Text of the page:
Bankruptcy Trustees Goes After Dykstra—And His Wife
Lenny Dykstra has long portrayed himself as the victim of fraud.
Now the Trustee of the U.S. Bankruptcy Court is accusing Dykstra of fraud.
David Gottlieb is the newly appointed Trustee overseeing the Chapter 7 dissolution of Lenny Dykstra's estate. He replaces the previous Trustee, who abruptly resigned this summer over conflicts purportedly involving the bank holding the note on Dykstra's country club mansion.
Gottlieb has filed a complaint with the bankruptcy court against Dykstra, his wife, Terri, along with Dorothy Van Kalsbeek, Dykstra's long-time personal assistant, an individual named Peter Neil, and Public Storage.
Gottlieb believes the group has conspired to hide or sell potentially hundreds of thousands of dollars in personal property, including furniture, jewelry, and art, which rightfully belong to the estate and its creditors.
The Trustee is claiming that Dykstra has repeatedly "failed to adequately explain the location of certain personal property." For example, at one point Dykstra claimed that the son of a former maid had stolen "two big screen TVs, a pool table, watches and personal computers," but he never reported the theft and had no contact information for the maid or her son.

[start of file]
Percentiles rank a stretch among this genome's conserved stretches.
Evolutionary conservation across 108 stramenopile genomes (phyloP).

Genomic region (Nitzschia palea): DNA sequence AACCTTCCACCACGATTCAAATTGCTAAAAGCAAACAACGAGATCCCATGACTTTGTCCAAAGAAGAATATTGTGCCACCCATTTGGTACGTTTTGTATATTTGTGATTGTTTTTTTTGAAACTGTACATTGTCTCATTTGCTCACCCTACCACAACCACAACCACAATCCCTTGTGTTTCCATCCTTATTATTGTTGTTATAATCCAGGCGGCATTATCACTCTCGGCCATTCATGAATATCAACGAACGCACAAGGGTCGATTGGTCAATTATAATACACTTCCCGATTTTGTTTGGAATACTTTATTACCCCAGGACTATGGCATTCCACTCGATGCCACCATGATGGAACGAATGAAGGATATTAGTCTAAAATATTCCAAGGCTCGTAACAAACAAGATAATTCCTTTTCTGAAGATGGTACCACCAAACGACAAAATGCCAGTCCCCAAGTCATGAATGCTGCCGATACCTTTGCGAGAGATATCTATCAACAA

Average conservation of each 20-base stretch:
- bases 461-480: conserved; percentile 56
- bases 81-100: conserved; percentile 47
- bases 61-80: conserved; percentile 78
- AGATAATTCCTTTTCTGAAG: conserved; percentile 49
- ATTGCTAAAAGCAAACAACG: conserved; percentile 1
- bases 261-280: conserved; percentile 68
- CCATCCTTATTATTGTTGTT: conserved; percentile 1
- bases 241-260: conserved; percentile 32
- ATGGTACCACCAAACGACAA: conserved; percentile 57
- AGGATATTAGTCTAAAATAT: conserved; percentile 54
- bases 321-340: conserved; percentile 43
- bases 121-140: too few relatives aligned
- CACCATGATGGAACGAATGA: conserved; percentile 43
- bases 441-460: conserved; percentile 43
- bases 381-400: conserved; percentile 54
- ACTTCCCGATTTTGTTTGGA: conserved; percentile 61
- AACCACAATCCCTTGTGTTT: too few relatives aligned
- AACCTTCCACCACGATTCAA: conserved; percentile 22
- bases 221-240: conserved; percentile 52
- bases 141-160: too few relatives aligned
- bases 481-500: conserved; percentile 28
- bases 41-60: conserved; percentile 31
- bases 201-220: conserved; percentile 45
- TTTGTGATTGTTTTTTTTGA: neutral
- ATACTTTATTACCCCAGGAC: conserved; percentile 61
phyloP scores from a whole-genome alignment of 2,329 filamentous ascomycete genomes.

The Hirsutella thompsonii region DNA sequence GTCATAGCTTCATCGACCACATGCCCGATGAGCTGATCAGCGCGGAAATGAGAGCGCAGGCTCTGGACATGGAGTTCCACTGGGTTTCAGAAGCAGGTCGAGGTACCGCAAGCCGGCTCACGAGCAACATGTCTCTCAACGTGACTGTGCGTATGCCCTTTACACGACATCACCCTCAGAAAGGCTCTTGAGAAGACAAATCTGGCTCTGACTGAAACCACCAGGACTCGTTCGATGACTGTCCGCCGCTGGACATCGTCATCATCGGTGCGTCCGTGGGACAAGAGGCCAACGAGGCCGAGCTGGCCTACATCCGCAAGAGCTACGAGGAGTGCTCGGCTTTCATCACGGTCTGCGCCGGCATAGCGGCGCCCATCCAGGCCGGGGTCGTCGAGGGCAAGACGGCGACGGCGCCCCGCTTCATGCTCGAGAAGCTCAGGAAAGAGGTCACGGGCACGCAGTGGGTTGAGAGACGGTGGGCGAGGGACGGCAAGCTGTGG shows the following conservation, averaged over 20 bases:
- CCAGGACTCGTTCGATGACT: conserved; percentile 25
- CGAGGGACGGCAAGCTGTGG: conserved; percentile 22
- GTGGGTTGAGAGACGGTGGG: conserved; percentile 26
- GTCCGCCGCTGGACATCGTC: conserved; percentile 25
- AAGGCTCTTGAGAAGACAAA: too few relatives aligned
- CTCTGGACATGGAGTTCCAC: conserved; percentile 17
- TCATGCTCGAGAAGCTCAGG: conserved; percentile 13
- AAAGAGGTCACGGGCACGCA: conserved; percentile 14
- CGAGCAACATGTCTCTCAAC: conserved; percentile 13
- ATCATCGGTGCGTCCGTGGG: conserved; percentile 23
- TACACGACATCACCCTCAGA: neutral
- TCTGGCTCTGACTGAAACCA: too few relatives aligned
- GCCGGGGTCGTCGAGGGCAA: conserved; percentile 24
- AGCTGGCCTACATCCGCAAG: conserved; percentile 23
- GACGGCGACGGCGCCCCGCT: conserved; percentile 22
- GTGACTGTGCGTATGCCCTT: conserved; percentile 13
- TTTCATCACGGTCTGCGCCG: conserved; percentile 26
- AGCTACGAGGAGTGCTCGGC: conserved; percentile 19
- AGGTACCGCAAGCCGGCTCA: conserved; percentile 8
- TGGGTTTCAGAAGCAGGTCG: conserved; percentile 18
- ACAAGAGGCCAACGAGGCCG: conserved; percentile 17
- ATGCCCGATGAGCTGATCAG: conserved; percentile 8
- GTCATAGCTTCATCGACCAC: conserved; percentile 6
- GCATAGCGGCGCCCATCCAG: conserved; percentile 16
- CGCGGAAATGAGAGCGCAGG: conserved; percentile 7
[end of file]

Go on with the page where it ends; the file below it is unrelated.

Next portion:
Much of the complaint is not new—that Dykstra allegedly removed personal items even after "giving his word" that he would not, or that he put some of those items on Ebay, or that he tore out tens of thousands of dollars of fixtures inside his hilltop home. The Trustee believes some missing items are in a Public Storage unit which may have been registered under another name, and since Public Storage may have taken possession of that property when the bill wasn't paid, the company is named in the complaint.
This appears to be the first time Terri Dykstra has been a focus of a Trustee complaint. While Terri and Lenny Dykstra separated before he filed for bankruptcy, and he spoke caustically of her during much of 2009, the two appeared to be working together when last in court in August. Dykstra earlier claimed his estranged wife moved $540,000 worth of personal property out of the house before he filed for Chapter 11 (which was later converted to Chapter 7), and the Trustee claims Mrs. Dykstra has failed to give a full accounting of what she possesses and where it is.
All sides return to court next month. Dykstra is still betting he can make the case that, far from being a crook, he is a victim of mortgage fraud which led to his financial ruin. But if the Trustee can prove the former World Series champ willfully violated court rules, Dykstra could face bigger problems than being broke. He could face criminal prosecution.
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